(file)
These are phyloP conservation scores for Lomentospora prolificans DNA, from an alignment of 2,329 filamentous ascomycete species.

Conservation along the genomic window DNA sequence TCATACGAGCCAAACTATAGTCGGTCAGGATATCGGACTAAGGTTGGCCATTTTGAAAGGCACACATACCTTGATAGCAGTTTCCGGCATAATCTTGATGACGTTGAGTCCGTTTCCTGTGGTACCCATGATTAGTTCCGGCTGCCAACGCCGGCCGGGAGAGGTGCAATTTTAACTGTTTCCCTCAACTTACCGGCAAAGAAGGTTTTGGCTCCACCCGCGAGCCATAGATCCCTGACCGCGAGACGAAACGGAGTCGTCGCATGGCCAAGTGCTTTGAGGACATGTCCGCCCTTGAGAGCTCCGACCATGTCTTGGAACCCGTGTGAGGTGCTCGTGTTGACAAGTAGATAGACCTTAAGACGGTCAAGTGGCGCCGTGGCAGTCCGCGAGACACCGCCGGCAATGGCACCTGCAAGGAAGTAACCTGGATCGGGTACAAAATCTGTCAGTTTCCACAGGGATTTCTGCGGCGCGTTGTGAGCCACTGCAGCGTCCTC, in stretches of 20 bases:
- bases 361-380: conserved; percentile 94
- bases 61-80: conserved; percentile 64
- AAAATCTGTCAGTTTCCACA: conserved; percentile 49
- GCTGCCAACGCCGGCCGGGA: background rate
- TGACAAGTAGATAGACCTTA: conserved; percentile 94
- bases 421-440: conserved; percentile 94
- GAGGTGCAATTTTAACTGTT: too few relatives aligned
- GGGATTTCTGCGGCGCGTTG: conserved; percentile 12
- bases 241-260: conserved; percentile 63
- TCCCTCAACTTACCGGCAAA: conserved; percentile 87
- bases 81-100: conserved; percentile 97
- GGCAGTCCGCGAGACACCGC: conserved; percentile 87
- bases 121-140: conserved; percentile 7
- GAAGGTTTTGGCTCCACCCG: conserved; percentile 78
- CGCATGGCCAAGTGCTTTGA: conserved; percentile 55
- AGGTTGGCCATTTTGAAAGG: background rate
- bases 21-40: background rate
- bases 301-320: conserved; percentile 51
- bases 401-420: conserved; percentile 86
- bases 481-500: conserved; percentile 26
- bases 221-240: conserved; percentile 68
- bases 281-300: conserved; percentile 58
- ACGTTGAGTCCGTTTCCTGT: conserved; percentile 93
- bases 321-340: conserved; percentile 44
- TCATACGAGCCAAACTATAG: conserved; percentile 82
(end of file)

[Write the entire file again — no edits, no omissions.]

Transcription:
These are phyloP conservation scores for Lomentospora prolificans DNA, from an alignment of 2,329 filamentous ascomycete species.

Conservation along the genomic window DNA sequence TCATACGAGCCAAACTATAGTCGGTCAGGATATCGGACTAAGGTTGGCCATTTTGAAAGGCACACATACCTTGATAGCAGTTTCCGGCATAATCTTGATGACGTTGAGTCCGTTTCCTGTGGTACCCATGATTAGTTCCGGCTGCCAACGCCGGCCGGGAGAGGTGCAATTTTAACTGTTTCCCTCAACTTACCGGCAAAGAAGGTTTTGGCTCCACCCGCGAGCCATAGATCCCTGACCGCGAGACGAAACGGAGTCGTCGCATGGCCAAGTGCTTTGAGGACATGTCCGCCCTTGAGAGCTCCGACCATGTCTTGGAACCCGTGTGAGGTGCTCGTGTTGACAAGTAGATAGACCTTAAGACGGTCAAGTGGCGCCGTGGCAGTCCGCGAGACACCGCCGGCAATGGCACCTGCAAGGAAGTAACCTGGATCGGGTACAAAATCTGTCAGTTTCCACAGGGATTTCTGCGGCGCGTTGTGAGCCACTGCAGCGTCCTC, in stretches of 20 bases:
- bases 361-380: conserved; percentile 94
- bases 61-80: conserved; percentile 64
- AAAATCTGTCAGTTTCCACA: conserved; percentile 49
- GCTGCCAACGCCGGCCGGGA: background rate
- TGACAAGTAGATAGACCTTA: conserved; percentile 94
- bases 421-440: conserved; percentile 94
- GAGGTGCAATTTTAACTGTT: too few relatives aligned
- GGGATTTCTGCGGCGCGTTG: conserved; percentile 12
- bases 241-260: conserved; percentile 63
- TCCCTCAACTTACCGGCAAA: conserved; percentile 87
- bases 81-100: conserved; percentile 97
- GGCAGTCCGCGAGACACCGC: conserved; percentile 87
- bases 121-140: conserved; percentile 7
- GAAGGTTTTGGCTCCACCCG: conserved; percentile 78
- CGCATGGCCAAGTGCTTTGA: conserved; percentile 55
- AGGTTGGCCATTTTGAAAGG: background rate
- bases 21-40: background rate
- bases 301-320: conserved; percentile 51
- bases 401-420: conserved; percentile 86
- bases 481-500: conserved; percentile 26
- bases 221-240: conserved; percentile 68
- bases 281-300: conserved; percentile 58
- ACGTTGAGTCCGTTTCCTGT: conserved; percentile 93
- bases 321-340: conserved; percentile 44
- TCATACGAGCCAAACTATAG: conserved; percentile 82